Over the past few years, electronic cigarettes (often called a personal vaporizer, e-cigarette, or many other trendy descriptions–I’ll abbreviate them as EC, just to save space) have become a popular alternative to tobacco cigarettes. They originally were developed as a tool to quit cigarette smoking, which is factually linked to lung cancer and other respiratory diseases.
However, ECs have become much more than a tool to end smoking, but they have evolved into popular subculture phenomenon known as the “vaping community” that, in many respects, seem to mimic the marijuana advocates. The vaping community continues to push a belief that ECs are safer than traditional cigarettes, have little health risk to the vaper (electronic cigarette smoker), and is much more socially acceptable than smoking cigarettes or cigars.
As strong supporters of vaccines, the Gates have become one of the leading targets of the vaccine denialists who use a bunch of outright lies to attack his good works. Bill Gates vaccines save lives. Now I know that Bill Gates did not invent these vaccines, but the attacks on him make it seem like he did.
These personal attacks remind me of Ernst’s Law, which states “If you are researching complementary and alternative medicine (CAM) and you are not hated by the CAM world, you’re not doing it right.”
This is old news. If you didn’t know, Jenny also has a newspaper column at the Chicago Sun-Times, where, I suppose, she can comment on anything she likes. I have never read it. Until I did. In her column of 12 April 2014, she wrote:
I am not “anti-vaccine.” This is not a change in my stance nor is it a new position that I have recently adopted. For years, I have repeatedly stated that I am, in fact, “pro-vaccine” and for years I have been wrongly branded as “anti-vaccine.”
A hurricane of replies flew across Twitter (much of the evening I was retweeting the best ones, or just laughing). As one Tweeter remarked, “this is why the internet was invented.” Yup. Maybe Jenny didn’t know what she was doing?
If you haven’t ventured over to the hijacked #jennyasks (Jenny McCarthy) hashtag, I suggest you do it. This is why the internet was invented
There were so many more I could have used, but laughing that hard for so long can wear a person out. I did a rough estimate of pro-vaccine to anti-vaccine Tweets for #JennyAsks, and it was around 100-200:1. So, you can conclude that either most Twitter users who follow hashtags are pro-science/pro-vaccine, or anti-vaxxers have limited access to computers and Twitter, since they’re living off the grid avoiding the evil Jews trying to vaccinate them. Oh yeah, that’s a thing amongst the antivaccination crowd.
A few months ago, I got into a discussion with writer and brand new mother Tara Haelle, claiming that social media wasn’t very useful in changing the society’s views on topics. I was skeptical that massive “protests” on Twitter or Facebook would move the body politic on any issues. Apparently, I was wrong. Because Jenny’s hashtag was completely and utterly hijacked by the pro-science/pro-vaccine world.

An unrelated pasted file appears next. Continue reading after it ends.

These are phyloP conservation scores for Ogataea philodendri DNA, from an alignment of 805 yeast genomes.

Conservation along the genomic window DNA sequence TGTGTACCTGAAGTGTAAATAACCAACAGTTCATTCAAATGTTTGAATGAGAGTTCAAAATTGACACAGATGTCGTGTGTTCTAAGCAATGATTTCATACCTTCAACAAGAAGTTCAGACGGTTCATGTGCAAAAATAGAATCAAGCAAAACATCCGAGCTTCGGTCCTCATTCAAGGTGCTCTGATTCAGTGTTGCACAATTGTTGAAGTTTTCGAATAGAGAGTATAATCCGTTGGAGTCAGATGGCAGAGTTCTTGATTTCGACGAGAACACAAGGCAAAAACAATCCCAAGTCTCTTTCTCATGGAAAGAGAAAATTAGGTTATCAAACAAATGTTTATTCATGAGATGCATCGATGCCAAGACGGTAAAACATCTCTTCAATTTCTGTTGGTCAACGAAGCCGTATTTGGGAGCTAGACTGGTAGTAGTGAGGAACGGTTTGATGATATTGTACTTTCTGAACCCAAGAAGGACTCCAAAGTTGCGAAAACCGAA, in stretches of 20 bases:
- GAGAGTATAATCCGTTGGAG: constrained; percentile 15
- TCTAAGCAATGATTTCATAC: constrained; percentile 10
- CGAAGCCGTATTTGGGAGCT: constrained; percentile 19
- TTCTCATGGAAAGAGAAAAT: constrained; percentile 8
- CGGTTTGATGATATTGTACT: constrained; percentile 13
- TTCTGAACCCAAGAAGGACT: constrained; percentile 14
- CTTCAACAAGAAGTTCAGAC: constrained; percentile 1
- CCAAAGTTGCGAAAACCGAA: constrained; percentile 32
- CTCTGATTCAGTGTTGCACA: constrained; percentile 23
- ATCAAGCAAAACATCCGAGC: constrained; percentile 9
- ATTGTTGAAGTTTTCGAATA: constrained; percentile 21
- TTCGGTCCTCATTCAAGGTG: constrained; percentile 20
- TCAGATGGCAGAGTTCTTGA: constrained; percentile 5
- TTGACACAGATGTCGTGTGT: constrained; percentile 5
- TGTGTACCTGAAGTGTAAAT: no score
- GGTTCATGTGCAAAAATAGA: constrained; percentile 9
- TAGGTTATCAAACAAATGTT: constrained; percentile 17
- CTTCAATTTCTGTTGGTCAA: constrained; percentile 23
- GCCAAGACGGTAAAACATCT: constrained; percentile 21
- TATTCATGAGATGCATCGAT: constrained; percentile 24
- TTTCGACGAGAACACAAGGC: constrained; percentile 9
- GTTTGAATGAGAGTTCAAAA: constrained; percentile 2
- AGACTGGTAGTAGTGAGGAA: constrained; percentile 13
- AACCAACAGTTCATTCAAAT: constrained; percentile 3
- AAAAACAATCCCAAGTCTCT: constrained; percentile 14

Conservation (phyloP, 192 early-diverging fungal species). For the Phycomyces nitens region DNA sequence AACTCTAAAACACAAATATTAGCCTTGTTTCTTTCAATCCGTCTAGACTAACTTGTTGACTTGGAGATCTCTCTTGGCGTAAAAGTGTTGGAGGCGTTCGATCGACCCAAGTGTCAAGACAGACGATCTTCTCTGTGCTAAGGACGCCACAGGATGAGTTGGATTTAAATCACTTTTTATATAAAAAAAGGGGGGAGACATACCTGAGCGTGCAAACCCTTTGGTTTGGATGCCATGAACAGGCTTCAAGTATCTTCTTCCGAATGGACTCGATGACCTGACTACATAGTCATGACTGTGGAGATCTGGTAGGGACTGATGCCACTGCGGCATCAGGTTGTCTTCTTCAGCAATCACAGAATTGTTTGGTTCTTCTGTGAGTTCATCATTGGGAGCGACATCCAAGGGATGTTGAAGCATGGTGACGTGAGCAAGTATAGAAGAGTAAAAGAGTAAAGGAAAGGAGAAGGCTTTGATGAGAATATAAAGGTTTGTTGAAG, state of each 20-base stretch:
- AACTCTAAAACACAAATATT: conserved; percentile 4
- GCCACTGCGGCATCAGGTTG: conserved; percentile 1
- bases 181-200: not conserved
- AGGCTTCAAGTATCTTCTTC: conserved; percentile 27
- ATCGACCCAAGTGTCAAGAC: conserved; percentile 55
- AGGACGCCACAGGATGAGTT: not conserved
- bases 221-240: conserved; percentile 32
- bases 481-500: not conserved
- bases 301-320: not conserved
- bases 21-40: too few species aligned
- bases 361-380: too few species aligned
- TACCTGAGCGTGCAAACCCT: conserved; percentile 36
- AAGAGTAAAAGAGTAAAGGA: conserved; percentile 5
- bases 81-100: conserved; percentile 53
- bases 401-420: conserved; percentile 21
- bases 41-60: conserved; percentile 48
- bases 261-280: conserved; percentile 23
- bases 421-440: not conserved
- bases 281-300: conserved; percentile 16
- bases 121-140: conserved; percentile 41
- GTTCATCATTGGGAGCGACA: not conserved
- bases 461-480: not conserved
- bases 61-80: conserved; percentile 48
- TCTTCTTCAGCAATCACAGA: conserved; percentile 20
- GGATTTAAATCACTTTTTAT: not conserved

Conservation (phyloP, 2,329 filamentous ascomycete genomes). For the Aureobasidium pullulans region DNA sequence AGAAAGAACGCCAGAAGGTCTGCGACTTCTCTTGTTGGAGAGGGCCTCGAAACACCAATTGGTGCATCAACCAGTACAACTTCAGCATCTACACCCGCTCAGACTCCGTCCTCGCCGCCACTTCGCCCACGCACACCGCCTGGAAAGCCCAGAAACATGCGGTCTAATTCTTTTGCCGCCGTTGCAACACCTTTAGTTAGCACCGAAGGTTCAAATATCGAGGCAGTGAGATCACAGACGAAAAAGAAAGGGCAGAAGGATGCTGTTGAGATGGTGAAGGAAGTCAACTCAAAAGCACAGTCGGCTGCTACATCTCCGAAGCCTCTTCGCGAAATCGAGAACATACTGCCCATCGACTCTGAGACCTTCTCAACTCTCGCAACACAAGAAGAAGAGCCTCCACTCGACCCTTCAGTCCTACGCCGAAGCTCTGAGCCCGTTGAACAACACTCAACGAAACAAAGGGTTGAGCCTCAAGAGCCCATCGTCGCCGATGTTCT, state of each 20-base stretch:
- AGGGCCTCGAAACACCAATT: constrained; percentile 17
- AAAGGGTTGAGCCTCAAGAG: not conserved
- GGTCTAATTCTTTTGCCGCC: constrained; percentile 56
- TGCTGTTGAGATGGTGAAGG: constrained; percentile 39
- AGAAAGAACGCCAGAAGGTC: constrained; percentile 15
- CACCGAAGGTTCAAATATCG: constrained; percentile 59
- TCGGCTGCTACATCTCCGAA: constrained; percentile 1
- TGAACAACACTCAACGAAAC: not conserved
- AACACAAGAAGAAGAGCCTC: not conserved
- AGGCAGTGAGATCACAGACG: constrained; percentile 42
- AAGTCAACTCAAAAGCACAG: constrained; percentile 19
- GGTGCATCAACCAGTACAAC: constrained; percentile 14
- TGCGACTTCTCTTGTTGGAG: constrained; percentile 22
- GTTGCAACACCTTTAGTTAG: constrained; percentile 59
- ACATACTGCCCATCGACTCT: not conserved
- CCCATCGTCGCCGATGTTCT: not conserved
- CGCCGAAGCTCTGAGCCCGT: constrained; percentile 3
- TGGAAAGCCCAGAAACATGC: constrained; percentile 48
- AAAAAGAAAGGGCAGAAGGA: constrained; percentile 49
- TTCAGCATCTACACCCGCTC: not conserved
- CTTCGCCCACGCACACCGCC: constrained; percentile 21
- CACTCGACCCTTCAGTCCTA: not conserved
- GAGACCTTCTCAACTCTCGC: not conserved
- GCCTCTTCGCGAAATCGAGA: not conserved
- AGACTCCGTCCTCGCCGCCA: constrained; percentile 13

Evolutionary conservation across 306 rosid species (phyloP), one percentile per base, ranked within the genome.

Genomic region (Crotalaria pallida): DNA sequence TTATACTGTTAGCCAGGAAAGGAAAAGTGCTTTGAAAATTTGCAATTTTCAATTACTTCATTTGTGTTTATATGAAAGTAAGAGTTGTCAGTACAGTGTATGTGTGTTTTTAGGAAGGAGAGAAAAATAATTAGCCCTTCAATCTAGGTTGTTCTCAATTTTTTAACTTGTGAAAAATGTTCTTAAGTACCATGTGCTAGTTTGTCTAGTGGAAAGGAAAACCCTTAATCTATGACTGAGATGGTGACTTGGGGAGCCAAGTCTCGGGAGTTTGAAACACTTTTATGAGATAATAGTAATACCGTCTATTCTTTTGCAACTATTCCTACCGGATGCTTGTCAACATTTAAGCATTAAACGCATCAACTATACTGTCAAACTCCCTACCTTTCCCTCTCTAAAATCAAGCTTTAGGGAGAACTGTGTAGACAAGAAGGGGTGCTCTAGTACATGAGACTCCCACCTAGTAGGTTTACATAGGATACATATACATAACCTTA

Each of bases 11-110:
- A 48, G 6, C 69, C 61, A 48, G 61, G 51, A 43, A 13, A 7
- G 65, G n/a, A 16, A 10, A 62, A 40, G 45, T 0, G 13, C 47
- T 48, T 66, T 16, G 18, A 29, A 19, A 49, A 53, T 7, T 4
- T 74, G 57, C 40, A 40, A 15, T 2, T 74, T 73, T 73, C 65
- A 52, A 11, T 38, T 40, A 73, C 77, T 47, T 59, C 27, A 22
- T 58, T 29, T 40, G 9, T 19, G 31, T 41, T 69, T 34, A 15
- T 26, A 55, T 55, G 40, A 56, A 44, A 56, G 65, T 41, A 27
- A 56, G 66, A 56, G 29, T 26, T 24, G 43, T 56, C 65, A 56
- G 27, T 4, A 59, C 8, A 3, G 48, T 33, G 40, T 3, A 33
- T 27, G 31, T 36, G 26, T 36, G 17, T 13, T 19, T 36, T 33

By the way, I added my own tweet to #JennyAsks a few days ago:
Even though the vaccine deniers champion the trope that these diseases are “not serious,” real evidence from real infectious disease medical specialists say otherwise. Measles, mumps and rubella can be dangerous diseases with debilitating complications, including death, for both children and adults. And as you can see in the map (click on it for greater detail), outbreaks of measles (in red), mumps (in olive) and rubella (in blue) are larger than it should be in both the developed and the developing world than it should be, given the easy access to the MMR (or MMRV) vaccines. Continue reading “Measles, mumps, rubella outbreaks–the culpability of Andrew Wakefield”
But this isn’t just complaining about an actress getting a job on a TV show. On my personal list of things I care about, I care very little about who is or isn’t the host on The View, a show that I have honestly never watched. And given that Jenny is going to be on it, I have even less interest in watching it.
The real reason why so many of us were upset had nothing to do with her being a bad actress, but because her beliefs about vaccines are plainly untrue and unsupported by the vast wealth of science. And now she might have a platform to hawk her misguided conviction that vaccines are dangerous. Because Americans are so easily seduced by a celebrity endorsement (about 25% of Americans trust celebrities), her comments carry more weight than real physicians and scientific researchers. Continue reading “One lunatic is dangerous to children–The Jenny McCarthy Story”
Despite general opposition to it in the social media world, Jenny McCarthy, former Playboy Playmate of the Year, has just officially joined The View, an American daytime talk show on the ABC television network (owned by Disney). So other than being a former Playboy model, what is she notable for? Well, unless you’re just totally uninterested in the vaccine controversy, you know her as someone who heavily promotes the anti-vaccination movement.
Let’s look closely at Jenny’s background. Her extensive medical and science education includes…not much. In fact, she’s used as an authority figure among vaccine deniers, despite having no formal education in the sciences, medicine, immunology, virology, psychiatry, psychology…I’m sure you get the point.